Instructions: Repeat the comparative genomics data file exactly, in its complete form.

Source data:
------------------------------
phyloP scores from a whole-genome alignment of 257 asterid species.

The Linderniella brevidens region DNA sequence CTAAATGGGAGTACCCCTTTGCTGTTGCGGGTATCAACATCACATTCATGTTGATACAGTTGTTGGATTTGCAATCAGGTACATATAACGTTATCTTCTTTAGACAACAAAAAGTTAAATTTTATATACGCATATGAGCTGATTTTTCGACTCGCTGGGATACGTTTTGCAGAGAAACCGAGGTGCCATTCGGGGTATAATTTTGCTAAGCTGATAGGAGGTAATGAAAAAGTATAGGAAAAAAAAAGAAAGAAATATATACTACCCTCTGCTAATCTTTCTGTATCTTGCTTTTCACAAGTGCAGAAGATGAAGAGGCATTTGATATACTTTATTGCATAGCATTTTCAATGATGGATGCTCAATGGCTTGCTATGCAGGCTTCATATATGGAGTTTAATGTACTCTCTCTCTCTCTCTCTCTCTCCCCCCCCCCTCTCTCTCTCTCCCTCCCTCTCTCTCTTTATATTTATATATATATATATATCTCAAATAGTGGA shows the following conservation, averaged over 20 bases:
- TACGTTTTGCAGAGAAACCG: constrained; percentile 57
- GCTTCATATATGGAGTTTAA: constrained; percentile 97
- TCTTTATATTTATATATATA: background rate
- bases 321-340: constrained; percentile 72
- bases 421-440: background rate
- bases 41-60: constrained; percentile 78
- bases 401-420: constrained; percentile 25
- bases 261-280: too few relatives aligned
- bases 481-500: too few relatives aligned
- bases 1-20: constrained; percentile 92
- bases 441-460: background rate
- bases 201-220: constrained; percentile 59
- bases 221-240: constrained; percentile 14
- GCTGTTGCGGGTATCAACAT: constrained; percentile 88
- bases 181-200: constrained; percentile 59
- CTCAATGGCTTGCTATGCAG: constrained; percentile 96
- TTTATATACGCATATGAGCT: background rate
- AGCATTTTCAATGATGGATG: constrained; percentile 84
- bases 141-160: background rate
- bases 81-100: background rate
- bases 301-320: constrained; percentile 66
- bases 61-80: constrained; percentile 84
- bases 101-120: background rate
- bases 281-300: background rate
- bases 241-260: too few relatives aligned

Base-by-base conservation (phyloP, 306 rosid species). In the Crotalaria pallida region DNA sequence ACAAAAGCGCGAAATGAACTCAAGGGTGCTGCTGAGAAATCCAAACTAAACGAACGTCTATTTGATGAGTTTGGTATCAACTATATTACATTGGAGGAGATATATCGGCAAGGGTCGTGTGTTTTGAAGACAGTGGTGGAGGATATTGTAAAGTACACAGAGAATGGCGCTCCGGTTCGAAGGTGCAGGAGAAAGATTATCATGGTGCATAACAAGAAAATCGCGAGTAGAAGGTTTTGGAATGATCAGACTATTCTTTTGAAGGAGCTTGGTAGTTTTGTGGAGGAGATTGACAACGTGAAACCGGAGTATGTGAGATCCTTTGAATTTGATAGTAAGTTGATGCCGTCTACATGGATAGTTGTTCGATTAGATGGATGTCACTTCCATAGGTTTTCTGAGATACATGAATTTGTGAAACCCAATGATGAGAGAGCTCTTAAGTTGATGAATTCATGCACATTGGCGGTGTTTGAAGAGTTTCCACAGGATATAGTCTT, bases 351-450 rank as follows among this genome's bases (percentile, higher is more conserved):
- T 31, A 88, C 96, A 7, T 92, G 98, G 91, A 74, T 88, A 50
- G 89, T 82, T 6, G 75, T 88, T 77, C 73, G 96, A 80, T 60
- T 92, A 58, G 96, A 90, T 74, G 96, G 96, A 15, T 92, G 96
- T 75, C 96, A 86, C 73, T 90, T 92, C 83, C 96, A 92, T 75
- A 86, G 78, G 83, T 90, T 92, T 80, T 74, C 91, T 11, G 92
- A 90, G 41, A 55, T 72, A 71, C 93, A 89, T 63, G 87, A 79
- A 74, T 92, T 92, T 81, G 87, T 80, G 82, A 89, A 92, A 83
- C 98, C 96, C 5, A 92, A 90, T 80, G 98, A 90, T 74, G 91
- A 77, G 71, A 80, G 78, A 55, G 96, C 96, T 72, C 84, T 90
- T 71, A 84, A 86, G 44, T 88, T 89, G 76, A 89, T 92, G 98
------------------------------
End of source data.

phyloP scores from a whole-genome alignment of 257 asterid species.

The Linderniella brevidens region DNA sequence CTAAATGGGAGTACCCCTTTGCTGTTGCGGGTATCAACATCACATTCATGTTGATACAGTTGTTGGATTTGCAATCAGGTACATATAACGTTATCTTCTTTAGACAACAAAAAGTTAAATTTTATATACGCATATGAGCTGATTTTTCGACTCGCTGGGATACGTTTTGCAGAGAAACCGAGGTGCCATTCGGGGTATAATTTTGCTAAGCTGATAGGAGGTAATGAAAAAGTATAGGAAAAAAAAAGAAAGAAATATATACTACCCTCTGCTAATCTTTCTGTATCTTGCTTTTCACAAGTGCAGAAGATGAAGAGGCATTTGATATACTTTATTGCATAGCATTTTCAATGATGGATGCTCAATGGCTTGCTATGCAGGCTTCATATATGGAGTTTAATGTACTCTCTCTCTCTCTCTCTCTCTCCCCCCCCCCTCTCTCTCTCTCCCTCCCTCTCTCTCTTTATATTTATATATATATATATATCTCAAATAGTGGA shows the following conservation, averaged over 20 bases:
- TACGTTTTGCAGAGAAACCG: constrained; percentile 57
- GCTTCATATATGGAGTTTAA: constrained; percentile 97
- TCTTTATATTTATATATATA: background rate
- bases 321-340: constrained; percentile 72
- bases 421-440: background rate
- bases 41-60: constrained; percentile 78
- bases 401-420: constrained; percentile 25
- bases 261-280: too few relatives aligned
- bases 481-500: too few relatives aligned
- bases 1-20: constrained; percentile 92
- bases 441-460: background rate
- bases 201-220: constrained; percentile 59
- bases 221-240: constrained; percentile 14
- GCTGTTGCGGGTATCAACAT: constrained; percentile 88
- bases 181-200: constrained; percentile 59
- CTCAATGGCTTGCTATGCAG: constrained; percentile 96
- TTTATATACGCATATGAGCT: background rate
- AGCATTTTCAATGATGGATG: constrained; percentile 84
- bases 141-160: background rate
- bases 81-100: background rate
- bases 301-320: constrained; percentile 66
- bases 61-80: constrained; percentile 84
- bases 101-120: background rate
- bases 281-300: background rate
- bases 241-260: too few relatives aligned

Base-by-base conservation (phyloP, 306 rosid species). In the Crotalaria pallida region DNA sequence ACAAAAGCGCGAAATGAACTCAAGGGTGCTGCTGAGAAATCCAAACTAAACGAACGTCTATTTGATGAGTTTGGTATCAACTATATTACATTGGAGGAGATATATCGGCAAGGGTCGTGTGTTTTGAAGACAGTGGTGGAGGATATTGTAAAGTACACAGAGAATGGCGCTCCGGTTCGAAGGTGCAGGAGAAAGATTATCATGGTGCATAACAAGAAAATCGCGAGTAGAAGGTTTTGGAATGATCAGACTATTCTTTTGAAGGAGCTTGGTAGTTTTGTGGAGGAGATTGACAACGTGAAACCGGAGTATGTGAGATCCTTTGAATTTGATAGTAAGTTGATGCCGTCTACATGGATAGTTGTTCGATTAGATGGATGTCACTTCCATAGGTTTTCTGAGATACATGAATTTGTGAAACCCAATGATGAGAGAGCTCTTAAGTTGATGAATTCATGCACATTGGCGGTGTTTGAAGAGTTTCCACAGGATATAGTCTT, bases 351-450 rank as follows among this genome's bases (percentile, higher is more conserved):
- T 31, A 88, C 96, A 7, T 92, G 98, G 91, A 74, T 88, A 50
- G 89, T 82, T 6, G 75, T 88, T 77, C 73, G 96, A 80, T 60
- T 92, A 58, G 96, A 90, T 74, G 96, G 96, A 15, T 92, G 96
- T 75, C 96, A 86, C 73, T 90, T 92, C 83, C 96, A 92, T 75
- A 86, G 78, G 83, T 90, T 92, T 80, T 74, C 91, T 11, G 92
- A 90, G 41, A 55, T 72, A 71, C 93, A 89, T 63, G 87, A 79
- A 74, T 92, T 92, T 81, G 87, T 80, G 82, A 89, A 92, A 83
- C 98, C 96, C 5, A 92, A 90, T 80, G 98, A 90, T 74, G 91
- A 77, G 71, A 80, G 78, A 55, G 96, C 96, T 72, C 84, T 90
- T 71, A 84, A 86, G 44, T 88, T 89, G 76, A 89, T 92, G 98